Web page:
Legislation Proposed to Address Electronics Recycling Challenges in IL

Tomorrow, November 15th, is America Recycles Day (ARD), an annual celebration to raise awareness of recycling opportunities and encourage US citizens to increase their recycling, as well as to buy products made with recycled materials. Read the Presidential Proclamation on America Recycle Day 2014 at http://www.whitehouse.gov/the-press-office/2014/11/14/presidential-proclamation-america-recycles-day-2014, and Keep America Beautiful’s ARD web site for more information.

Of course it’s very important to remember to properly recycle electronic devices for a multitude of reasons, including the reclamation of precious materials, keeping toxins out of the environment, and being conscious of the energy and other natural and human resources invested in the creation of the gadgets upon which we’re increasingly dependent. In Illinois, however, electronics recycling programs have faced challenges in 2014, resulting from the current wording of the State’s Electronic Products Reuse and Recycling Act. If you read this blog regularly, you’ve perhaps noticed announcements of cancellations of electronics collection events sponsored by counties or municipalities, or the discontinuation of certain electronics recycling services. The reasons behind many of these occurrences have to do with the fact that current IL law is meant to fully pay for residential electronics recycling, with manufacturers paying to recycle a percentage, by total weight, of covered electronic devices they sold within IL two years prior to the year in question. This is a form of extended producer responsibility. Illinois’s law, which includes a landfill ban on certain electronic devices and fines for failure to meet these recycling quotas, was heralded as one of the strictest in the country when it took effect a few years ago.

However, the weight-based quotas are currently failing to meet demand for electronics recycling, as 1) more and more electronic devices enter the waste stream, 2) electronics become increasingly smaller and lighter over time, and, 3) many older, heavier “legacy” devices, like Cathode Ray Tube (CRT) monitors and TVs, are being recycled by consumers. CRT monitors contain lead, which explains why that old computer monitor you may have stored in your basement is so darn heavy. Over time, the manufacturers’ weight-based quotas have been reached earlier and earlier in the year, and the recycled devices effectively represent less of the actual number of devices sold in the State as heavier items like CRTs are counted toward the quotas. Once those quotas are reached, manufacturers are no longer required to pay recycling contractors to process electronic devices covered under the law. So unless the companies, non-profit organizations, or local governments collecting electronic devices are willing or financially able to pay the electronics recyclers for processing, electronics recycling events or services may be discontinued after those quotas are reached. As noted in a recent Herald-News article by Lauren Leone-Cross, the Will County electronics recycling program, for example, may be in jeopardy unless legislative action is taken to address these issues.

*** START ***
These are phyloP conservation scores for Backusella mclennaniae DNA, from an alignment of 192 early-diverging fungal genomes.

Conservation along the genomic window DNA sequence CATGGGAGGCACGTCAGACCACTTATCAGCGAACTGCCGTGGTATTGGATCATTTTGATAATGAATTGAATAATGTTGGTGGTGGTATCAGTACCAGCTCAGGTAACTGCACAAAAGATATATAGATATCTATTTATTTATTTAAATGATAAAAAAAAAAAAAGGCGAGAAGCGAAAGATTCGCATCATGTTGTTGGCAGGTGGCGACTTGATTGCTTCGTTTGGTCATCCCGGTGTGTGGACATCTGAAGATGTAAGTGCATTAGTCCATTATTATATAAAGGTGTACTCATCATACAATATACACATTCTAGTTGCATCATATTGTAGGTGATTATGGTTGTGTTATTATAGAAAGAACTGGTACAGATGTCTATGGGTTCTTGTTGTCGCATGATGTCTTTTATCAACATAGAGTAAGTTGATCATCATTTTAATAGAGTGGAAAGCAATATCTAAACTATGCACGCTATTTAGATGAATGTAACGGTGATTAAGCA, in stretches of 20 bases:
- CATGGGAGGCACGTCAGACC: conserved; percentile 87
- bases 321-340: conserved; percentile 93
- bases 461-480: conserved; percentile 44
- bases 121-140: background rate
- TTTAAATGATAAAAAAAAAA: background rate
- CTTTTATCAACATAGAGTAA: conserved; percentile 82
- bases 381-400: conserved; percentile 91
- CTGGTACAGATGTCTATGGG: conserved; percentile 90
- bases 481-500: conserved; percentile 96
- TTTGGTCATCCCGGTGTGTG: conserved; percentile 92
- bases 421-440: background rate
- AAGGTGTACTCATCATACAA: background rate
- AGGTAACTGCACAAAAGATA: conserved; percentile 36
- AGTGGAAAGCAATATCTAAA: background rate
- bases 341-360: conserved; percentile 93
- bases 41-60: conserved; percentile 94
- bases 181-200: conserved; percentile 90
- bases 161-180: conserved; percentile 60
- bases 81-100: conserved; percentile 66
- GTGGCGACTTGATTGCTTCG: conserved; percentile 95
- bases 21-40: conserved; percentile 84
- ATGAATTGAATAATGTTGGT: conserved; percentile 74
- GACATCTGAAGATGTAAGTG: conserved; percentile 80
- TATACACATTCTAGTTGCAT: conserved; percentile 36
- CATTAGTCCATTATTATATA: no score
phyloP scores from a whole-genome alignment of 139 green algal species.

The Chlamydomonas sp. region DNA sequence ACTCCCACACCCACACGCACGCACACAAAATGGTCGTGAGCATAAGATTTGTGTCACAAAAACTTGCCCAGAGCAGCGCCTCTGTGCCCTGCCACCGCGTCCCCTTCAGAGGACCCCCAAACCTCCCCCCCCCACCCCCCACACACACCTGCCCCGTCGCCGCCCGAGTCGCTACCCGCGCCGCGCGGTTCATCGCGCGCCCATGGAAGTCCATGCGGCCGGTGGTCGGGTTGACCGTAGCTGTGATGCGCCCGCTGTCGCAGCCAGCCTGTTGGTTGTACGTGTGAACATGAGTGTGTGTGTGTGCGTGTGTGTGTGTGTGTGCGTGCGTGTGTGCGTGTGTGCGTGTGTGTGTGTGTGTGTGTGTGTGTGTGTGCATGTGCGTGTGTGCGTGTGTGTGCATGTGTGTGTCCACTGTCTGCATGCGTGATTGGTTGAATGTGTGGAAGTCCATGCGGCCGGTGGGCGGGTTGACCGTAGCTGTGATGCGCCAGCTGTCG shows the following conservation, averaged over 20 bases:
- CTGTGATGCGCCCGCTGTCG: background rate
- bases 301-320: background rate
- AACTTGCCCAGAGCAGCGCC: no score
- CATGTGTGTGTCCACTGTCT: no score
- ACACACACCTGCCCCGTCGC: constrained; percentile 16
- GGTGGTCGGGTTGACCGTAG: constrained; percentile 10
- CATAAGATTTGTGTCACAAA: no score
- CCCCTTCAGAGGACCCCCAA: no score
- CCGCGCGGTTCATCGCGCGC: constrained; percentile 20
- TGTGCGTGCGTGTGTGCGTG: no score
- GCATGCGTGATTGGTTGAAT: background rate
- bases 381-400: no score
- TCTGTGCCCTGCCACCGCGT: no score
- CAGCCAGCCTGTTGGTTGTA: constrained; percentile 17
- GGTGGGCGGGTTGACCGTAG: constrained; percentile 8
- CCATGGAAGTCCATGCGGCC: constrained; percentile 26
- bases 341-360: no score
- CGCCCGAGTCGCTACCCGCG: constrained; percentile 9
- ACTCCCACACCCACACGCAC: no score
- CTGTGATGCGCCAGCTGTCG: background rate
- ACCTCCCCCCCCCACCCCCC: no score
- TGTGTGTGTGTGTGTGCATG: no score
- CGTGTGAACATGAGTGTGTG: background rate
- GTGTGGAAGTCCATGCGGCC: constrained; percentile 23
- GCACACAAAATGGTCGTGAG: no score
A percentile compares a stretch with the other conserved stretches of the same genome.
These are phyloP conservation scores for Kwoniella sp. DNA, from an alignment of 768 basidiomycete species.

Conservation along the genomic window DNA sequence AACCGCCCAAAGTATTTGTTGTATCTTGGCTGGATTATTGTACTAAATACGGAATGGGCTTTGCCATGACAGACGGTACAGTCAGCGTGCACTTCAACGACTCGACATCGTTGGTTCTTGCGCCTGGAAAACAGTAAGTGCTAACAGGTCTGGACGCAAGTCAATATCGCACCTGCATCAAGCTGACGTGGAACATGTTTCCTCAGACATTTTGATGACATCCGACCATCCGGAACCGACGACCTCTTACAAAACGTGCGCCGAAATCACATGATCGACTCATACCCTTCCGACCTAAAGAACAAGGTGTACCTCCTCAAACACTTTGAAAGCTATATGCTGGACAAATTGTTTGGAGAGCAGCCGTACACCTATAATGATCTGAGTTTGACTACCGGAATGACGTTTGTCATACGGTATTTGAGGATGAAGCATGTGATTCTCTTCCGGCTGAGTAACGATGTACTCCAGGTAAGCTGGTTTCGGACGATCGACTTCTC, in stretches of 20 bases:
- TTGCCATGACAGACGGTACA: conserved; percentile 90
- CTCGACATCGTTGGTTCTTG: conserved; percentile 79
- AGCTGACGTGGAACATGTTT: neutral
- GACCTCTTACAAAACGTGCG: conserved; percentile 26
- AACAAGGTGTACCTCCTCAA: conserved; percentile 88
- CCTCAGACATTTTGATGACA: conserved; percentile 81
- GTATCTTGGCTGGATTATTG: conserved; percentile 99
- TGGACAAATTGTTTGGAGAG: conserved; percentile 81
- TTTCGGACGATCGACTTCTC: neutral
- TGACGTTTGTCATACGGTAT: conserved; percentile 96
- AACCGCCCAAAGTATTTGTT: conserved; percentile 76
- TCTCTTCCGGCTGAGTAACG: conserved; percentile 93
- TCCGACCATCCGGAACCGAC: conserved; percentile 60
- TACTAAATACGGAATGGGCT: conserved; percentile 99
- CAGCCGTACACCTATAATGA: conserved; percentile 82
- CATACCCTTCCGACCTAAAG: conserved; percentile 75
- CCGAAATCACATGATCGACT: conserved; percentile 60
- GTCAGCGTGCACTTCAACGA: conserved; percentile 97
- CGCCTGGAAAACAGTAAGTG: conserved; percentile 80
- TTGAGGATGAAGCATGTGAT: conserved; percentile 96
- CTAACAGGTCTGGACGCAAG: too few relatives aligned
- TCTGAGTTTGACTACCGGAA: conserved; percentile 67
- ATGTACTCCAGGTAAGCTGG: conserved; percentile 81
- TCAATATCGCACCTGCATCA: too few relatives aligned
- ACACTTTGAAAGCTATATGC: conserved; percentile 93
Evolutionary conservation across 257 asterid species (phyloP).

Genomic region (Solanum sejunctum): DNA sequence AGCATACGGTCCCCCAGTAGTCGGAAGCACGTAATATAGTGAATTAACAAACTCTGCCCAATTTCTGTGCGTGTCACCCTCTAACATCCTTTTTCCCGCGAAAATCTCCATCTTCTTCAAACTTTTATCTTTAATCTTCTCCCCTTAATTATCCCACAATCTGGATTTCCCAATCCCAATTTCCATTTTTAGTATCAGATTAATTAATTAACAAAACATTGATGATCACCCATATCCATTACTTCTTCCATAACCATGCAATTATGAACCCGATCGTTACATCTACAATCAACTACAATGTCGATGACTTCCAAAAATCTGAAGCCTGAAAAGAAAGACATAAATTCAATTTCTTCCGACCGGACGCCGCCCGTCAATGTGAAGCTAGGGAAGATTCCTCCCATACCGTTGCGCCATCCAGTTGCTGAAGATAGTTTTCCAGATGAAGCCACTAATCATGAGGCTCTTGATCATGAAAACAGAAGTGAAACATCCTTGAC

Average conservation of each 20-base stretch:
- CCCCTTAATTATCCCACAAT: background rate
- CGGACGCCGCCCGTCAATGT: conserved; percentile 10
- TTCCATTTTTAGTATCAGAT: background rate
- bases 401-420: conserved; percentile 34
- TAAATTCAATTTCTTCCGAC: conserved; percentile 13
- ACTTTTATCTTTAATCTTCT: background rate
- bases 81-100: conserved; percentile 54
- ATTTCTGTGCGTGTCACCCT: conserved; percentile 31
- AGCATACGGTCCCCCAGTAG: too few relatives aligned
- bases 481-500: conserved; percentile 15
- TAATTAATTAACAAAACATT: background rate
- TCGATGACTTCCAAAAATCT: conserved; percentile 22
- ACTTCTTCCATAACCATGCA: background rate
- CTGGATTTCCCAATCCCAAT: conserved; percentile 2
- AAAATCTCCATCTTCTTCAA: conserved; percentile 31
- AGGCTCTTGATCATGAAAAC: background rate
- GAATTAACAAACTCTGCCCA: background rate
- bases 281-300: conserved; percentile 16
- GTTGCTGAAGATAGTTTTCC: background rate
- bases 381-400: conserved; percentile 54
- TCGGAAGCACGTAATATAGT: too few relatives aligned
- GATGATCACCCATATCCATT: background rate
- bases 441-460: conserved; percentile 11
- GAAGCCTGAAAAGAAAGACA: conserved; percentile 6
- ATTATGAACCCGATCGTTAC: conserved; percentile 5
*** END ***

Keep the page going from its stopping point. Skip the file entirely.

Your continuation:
This electronics recycling crisis has lead to the filing this week (11/12), by Representative Emily McAsey, of a proposed amendment to House Bill 4042. This amendment would increase recycling goals so that manufacturers would be required to recycle 100% of the total weight of covered electronic devices sold in Illinois during the calendar year two years prior to the applicable program year. It would also prevent local governments acting as collectors from being charged a fee by registered refurbishers or recyclers to recycle or refurbish covered and eligible electronic devices, unless they are provided either a financial incentive (such as a coupon of equal or greater value than the fee being charged) or a premium service (such as curbside collection, home pick up, or similar method of collection), the latter being more applicable for local governments. Read the full text of the proposed amendment at http://www.ilga.gov/legislation/98/HB/PDF/09800HB4042ham001.pdf.

Continue to monitor the SEI Blog and the US State & Local Legislation page on the SEI web site, for more information on this situation as it unfolds.

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